"It's really, really going to be a turning point in this nation's history, if President Obama is not re-elected," Mitchell says.
The future course of US economic, social and foreign policy is at stake. Democrats in Hillsborough Country can actually breathe a sigh of relief, because they have 55,000 more registered voters than the Republicans. But the independents will decided which way the county goes, according to Mitchell. And it's not without reason that the Republicans are confident of victory.
Art Wood, the chairman of the local Republican Party, says there's "no way" that the Democrats will win Hillsborough County. "It'll be over my dead body," Wood jokes. The party chairman is confident that the Republicans do not face the same challenges in Florida that they did four years ago.
"What happened four years ago is many of them just peeled away and stayed away, after their candidate lost," Wood says. "They did not get behind McCain, and there's almost none of that now."
The nomination of Paul Ryan as Romney's running mate has energized the party base, according to Wood. The congressman from Wisconsin is considered to be a fiscal conservative, and he has presented a controversial budget that seeks to reduce the deficit by slashing public spending, instead of raising taxes.
"By sort of mating together Ryan with his plans, with Romney with his vision, I think we have a great combination," Wood says.
Joblessness biggest issue
The residents of Hillsborough County are interested in the same issues as people elsewhere in nation, explains Wood, who cites jobs, debt and the poor economy.
"Everyone knows somebody who has a home in foreclosure, or has a spouse or a child who is unemployed, or a college graduate who has to live at home because the economy isn't strong enough to support them," Wood says. "The economy is the issue."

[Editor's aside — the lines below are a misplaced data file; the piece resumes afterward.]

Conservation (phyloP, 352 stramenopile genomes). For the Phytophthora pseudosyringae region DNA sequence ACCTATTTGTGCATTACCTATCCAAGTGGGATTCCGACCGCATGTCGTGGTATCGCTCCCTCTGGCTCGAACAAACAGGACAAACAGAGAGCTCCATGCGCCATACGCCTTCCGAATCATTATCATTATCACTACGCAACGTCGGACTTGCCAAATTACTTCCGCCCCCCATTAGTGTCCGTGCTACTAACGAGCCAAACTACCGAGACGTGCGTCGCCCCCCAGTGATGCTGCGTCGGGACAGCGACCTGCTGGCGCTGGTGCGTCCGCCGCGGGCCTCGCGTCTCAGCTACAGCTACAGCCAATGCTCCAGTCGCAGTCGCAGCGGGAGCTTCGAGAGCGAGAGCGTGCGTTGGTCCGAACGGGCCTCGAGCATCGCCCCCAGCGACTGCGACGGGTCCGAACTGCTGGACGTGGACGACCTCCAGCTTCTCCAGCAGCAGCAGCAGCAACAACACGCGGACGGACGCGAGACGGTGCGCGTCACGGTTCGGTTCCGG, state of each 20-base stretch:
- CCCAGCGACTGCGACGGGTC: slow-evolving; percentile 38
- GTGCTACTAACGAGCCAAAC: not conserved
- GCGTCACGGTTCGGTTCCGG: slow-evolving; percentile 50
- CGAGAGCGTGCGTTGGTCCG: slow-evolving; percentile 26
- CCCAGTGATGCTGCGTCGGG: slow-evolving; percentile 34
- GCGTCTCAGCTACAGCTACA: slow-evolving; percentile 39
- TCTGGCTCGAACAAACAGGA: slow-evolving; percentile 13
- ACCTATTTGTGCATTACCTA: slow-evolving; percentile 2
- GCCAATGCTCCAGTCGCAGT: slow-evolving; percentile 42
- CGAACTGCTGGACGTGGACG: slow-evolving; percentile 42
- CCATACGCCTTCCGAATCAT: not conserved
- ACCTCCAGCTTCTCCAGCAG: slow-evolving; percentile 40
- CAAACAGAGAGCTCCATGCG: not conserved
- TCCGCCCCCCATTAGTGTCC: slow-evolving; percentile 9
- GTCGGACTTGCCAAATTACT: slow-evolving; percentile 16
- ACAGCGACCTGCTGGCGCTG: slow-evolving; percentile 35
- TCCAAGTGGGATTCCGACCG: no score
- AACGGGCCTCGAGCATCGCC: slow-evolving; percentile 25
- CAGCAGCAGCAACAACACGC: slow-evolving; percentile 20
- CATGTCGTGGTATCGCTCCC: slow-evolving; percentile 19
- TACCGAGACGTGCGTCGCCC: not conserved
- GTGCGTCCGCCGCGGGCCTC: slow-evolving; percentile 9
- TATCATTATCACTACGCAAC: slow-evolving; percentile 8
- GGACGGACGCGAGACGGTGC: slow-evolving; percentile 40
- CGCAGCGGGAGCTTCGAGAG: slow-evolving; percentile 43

Since 2009, the unemployment rate in Florida and Hillsborough County has not only risen like in the rest of America, but at 10.5 percent, it lies above the national average. Recently, unemployment in Florida and the rest of the country has sunk, which is good news for the Obama campaign.
Party affiliation not decisive
But Woods is not fazed by that fact or the reality that the Democrats have more registered voters in Hillsborough County than the Republicans. He says many Florida Democrats will vote Republican this time around. Henry Gonzalez, a 44-year-old banker who has been unemployed since the summer, agrees with Woods' assessment.
"My Dad is going to be 76 in November," Gonzalez says. "He was a registered Democrat until three years ago. But he always, in the general election, voted Republican."
According to Gonzalez, that's because - until recently - mostly Democrats competed in the races for the local elected offices. Anybody who wasn't a registered Democrat couldn't vote in the primaries. Gonzalez changed his party registration 10 years ago. His mother did the same five years ago.
For Gonzalez, the economic situation is the main issue for him this election cycle. He says his life is not better than it was four years ago.
"My taxes are higher as a percentage of my income, I tell you that my health care is probably about the same, but the cost of everything, including tuition for my children at a private school has gone up, everything else has gone up, and my income has not kept pace with that," the former banker says.
It will again be a tight race in Hillsborough County and also in Florida. And according to the political scientist McManus, "there is no county better than Hillsborough, which is the one that Tampa is in, that predicts how the state of Florida at-large is going to vote."
Hillsborough, like Florida, is a microcosm of American society. There are young and old, rural and urban regions, and the suburbs of Tampa. There are African-Americans and Latinos from Cuba and elsewhere. One-fourth of the voters belong to a minority. Everyone has their own history and their own reasons to vote for the candidate that they have decided on.